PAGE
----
As it goes, our little upper left-hand corner of the United States turns out remarkable talent, and we’re lucky enough to brush shoulders with quite a bit of it thanks to the biz that we’re in.
One such talented woman we were lucky enough to encounter is Laura Worthington. She’s a type designer based in Seattle, Washington. Her art form is expressing emotion through letterforms, and her authentic, interesting, and fun personality makes her a 2016 Persuader.
The Blue Collar creative luminaries—April Donovan and Tom Lehmann—have been putting good ideas into motion since the days of Macromedia Flash (waayy back). They’ve worked with a wealth of motion graphics experts, videographers, script writers, talent, and the like because one thing’s for sure: motion in marketing beats flat every day of the week.
In January 2016 I finally delivered on a teenage dream of mine when I went to the X Games.
In the 90s, teenage me was obsessed with inline skating, skateboarding, and BMX. The X Games was that once-a-year event during which pros pushed the boundaries of their somewhat-nascent extreme sports. I distinctly remember watching guys like Arlo Eisenberg blow everyone’s minds in the skatepark. He definitely influenced my skating style and also the bagginess of my pants and “yeah, whatever” teenage demeanor. (Sorry Mom).
Truly, not much has changed except for my pants and my demeanor.
The winter games are held every January in Aspen, Colorado. Aspen has captivated me since the Nineties when it showed up in two of my favorite movies (Dumb and Dumber and Aspen Extreme). As a Merry-Christmas-to-me present I locked down a plane ticket with air miles and a free crash pad thanks to a college buddy. Aspen and X Games ho!
Let’s face it: my cliff-dropping, jump-hitting days are behind me. Therefore, instead of judging athletes, I stuck to what I knew, and I judged the shit out of some marketing campaigns that showed up.
Who could possibly produce good, authentic work when they aren’t having a good time? They say high school buds Chris Hanley and Scott Abbott invented Trivial Pursuit over some beers and shit talking.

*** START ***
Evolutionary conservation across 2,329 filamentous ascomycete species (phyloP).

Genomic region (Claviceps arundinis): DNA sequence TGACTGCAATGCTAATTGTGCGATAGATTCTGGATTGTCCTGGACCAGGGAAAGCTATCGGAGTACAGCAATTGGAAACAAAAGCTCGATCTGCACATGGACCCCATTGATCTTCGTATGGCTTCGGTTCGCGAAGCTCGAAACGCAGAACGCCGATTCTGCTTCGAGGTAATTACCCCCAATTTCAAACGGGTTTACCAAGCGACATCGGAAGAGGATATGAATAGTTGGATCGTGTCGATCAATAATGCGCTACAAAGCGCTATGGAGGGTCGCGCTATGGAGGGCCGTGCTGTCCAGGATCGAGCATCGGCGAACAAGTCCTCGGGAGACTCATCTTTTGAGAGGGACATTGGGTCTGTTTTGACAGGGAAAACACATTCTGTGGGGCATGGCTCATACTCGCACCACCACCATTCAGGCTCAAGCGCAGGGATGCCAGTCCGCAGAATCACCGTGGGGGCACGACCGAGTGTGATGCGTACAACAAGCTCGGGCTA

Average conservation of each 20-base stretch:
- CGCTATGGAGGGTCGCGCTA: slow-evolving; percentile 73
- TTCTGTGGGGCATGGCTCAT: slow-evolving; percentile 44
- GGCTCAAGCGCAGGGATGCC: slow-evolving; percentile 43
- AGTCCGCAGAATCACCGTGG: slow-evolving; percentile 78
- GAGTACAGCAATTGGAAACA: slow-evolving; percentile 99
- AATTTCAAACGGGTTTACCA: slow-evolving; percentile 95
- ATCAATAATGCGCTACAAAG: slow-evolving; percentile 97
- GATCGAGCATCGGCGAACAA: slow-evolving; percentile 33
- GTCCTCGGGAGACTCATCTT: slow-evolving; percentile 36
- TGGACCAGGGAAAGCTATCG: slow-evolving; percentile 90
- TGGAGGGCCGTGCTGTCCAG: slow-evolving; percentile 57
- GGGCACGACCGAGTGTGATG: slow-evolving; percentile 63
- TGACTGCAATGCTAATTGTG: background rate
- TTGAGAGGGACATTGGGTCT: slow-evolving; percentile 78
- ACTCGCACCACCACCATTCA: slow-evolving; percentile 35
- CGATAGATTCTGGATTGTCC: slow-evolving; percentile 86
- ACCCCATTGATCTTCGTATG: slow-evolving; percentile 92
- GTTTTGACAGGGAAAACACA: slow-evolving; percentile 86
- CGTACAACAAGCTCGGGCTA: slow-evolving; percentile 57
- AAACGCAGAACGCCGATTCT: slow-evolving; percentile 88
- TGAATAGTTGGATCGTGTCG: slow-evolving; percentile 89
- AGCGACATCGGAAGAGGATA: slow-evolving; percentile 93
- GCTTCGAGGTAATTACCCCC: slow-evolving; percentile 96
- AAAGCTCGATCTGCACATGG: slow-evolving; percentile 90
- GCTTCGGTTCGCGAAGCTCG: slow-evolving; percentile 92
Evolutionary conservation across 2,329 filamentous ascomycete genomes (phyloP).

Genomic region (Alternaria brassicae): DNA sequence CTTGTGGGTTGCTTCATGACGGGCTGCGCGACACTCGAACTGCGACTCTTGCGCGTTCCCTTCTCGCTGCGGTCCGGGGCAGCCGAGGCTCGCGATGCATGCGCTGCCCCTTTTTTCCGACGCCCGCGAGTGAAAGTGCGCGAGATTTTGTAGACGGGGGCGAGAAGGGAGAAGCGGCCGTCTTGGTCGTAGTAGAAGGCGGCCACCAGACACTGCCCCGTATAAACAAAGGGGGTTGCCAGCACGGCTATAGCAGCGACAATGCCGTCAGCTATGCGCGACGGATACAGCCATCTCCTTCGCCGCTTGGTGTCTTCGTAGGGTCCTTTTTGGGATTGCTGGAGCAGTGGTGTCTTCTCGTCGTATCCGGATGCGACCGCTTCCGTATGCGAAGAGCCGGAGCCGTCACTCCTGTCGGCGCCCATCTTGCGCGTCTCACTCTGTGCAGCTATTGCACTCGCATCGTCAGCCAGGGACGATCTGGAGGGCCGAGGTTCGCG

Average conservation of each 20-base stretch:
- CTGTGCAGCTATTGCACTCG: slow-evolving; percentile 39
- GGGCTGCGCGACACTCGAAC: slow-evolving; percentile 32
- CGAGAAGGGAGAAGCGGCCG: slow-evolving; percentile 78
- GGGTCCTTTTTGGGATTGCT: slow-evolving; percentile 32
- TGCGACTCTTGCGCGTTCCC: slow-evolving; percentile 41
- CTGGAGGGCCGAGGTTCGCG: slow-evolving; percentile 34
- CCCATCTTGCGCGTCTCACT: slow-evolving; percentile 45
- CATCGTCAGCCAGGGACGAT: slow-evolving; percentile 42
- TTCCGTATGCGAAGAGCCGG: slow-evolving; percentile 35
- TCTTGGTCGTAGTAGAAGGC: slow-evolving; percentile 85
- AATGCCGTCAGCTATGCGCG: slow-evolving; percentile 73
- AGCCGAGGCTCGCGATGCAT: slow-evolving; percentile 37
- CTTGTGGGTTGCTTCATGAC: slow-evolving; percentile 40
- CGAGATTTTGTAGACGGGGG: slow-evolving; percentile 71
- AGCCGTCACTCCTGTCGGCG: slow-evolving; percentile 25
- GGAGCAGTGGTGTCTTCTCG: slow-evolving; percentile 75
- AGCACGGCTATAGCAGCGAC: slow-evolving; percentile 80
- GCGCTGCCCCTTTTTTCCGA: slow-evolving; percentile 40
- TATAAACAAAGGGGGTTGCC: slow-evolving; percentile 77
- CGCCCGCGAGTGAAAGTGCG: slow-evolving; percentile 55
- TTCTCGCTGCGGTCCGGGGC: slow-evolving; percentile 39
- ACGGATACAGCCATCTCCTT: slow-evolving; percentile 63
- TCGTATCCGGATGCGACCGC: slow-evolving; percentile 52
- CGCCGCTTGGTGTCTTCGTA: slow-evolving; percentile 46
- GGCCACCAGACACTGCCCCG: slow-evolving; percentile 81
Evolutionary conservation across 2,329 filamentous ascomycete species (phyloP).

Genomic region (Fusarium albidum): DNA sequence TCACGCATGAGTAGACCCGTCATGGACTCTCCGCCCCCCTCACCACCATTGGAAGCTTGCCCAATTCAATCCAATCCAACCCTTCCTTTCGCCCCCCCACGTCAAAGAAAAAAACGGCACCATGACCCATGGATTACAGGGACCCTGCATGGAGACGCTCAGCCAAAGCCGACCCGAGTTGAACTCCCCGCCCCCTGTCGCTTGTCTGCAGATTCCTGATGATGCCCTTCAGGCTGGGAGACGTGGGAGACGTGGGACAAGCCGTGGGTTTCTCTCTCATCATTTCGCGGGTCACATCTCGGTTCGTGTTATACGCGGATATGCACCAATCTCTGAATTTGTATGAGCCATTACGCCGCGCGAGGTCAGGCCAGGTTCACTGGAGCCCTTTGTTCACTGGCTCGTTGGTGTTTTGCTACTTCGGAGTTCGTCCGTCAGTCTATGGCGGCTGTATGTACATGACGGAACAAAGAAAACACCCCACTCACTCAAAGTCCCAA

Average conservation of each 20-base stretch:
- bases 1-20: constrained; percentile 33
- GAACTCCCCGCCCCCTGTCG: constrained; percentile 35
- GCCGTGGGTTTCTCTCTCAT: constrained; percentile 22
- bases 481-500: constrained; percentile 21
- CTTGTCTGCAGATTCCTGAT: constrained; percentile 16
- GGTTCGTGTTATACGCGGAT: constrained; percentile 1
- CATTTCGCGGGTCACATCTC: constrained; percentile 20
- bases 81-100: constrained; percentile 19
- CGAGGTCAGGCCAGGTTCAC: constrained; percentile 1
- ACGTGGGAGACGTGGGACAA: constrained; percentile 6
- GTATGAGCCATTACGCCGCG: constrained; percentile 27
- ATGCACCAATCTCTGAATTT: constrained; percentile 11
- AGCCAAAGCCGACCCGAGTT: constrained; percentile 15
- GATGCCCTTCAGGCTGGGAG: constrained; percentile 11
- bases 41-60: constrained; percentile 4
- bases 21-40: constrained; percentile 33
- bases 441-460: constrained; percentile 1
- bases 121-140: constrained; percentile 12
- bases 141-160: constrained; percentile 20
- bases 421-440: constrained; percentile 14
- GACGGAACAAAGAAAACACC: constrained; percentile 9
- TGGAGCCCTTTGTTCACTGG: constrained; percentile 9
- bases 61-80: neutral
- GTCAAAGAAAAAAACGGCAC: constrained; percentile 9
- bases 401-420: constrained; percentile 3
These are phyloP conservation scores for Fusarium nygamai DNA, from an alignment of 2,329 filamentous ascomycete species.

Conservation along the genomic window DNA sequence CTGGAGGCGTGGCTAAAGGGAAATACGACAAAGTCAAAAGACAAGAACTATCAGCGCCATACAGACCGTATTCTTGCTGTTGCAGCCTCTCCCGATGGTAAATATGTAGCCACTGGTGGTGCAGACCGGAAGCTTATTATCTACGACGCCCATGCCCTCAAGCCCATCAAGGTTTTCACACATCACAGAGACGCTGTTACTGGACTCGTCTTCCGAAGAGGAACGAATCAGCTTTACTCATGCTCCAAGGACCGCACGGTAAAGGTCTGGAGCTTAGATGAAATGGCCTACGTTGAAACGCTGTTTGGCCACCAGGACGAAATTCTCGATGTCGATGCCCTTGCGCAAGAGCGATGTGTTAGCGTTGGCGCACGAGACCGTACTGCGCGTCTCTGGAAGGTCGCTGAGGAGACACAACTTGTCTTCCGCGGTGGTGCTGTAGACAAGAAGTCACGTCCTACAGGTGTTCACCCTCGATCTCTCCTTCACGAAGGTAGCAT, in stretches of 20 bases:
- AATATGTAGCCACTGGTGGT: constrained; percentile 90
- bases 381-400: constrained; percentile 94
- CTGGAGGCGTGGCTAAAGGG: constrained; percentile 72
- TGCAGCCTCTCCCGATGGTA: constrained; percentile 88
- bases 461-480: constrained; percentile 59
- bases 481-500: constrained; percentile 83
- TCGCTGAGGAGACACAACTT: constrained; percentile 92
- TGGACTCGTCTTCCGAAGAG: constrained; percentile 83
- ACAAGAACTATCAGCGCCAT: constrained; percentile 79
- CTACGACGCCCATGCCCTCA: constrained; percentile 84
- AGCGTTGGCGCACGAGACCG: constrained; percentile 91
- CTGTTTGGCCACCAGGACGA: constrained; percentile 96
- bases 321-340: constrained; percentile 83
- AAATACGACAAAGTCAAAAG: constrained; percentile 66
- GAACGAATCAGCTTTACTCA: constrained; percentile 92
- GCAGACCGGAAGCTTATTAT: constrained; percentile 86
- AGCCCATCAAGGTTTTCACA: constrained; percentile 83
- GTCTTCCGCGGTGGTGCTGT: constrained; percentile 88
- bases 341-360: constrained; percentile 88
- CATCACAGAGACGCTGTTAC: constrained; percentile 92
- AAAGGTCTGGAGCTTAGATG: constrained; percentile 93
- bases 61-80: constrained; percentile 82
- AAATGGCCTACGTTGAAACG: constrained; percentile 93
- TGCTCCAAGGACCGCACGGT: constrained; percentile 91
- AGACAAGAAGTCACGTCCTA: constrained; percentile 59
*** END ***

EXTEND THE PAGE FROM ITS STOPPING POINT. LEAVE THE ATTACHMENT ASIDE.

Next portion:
After nearly twenty years working in marketing and advertising, I can say I’ve never known a great campaign idea or funky piece of artwork to come about as a product of boredom and monotony. I’ve known my favorite work to be born of exciting collaboration with people I know and enjoy, and a sizeable chunk of that work has come from my time running with Sigma Photo.
Our stoke on Sigma hasn’t gone unnoticed
How often do you get to work with a brand you’ve drooled over since you laid eyes on it? Lucky us, we’re announcing a new client: Full Sail Brewing. And we couldn’t be more tuned up over it.
When Tom and I first set foot in Hood River, we were immediately drawn to Full Sail’s Session brand identity. Duh!?
It’s been a snowballing beer affair with all things Full Sail ever since.
Well, about five months have elapsed since my first 500×500 challenge post and it is finally time to wrap this series up and say goodbye (for now). What a journey it has been! It feels like an eternity and a day since I picked up the old Virago in Portland and delivered it to Hood River. Now that the ride has come and gone, it’s time for a recap and to share some life lessons.
About two years ago we were tasked with creating a video for Columbia Knife and Tool that captured the spirit of the brand and visually presented the ‘Confidence in Hand’ brand strategy. After a few project hurdles, we set out into the wilds of Oregon to bring this video to life.
The project by the numbers
- 6 days of shooting
- 8 locations
- 17 script revisions
- 1 keyboard smashed in frustration
- 1 trip to the emergency room
- 94 cups of coffee
- 1,346 photos
Over 9.4 terrabytes of 4k footage later, we not only have a finished video to be proud of, but a sizable cache of stories to share.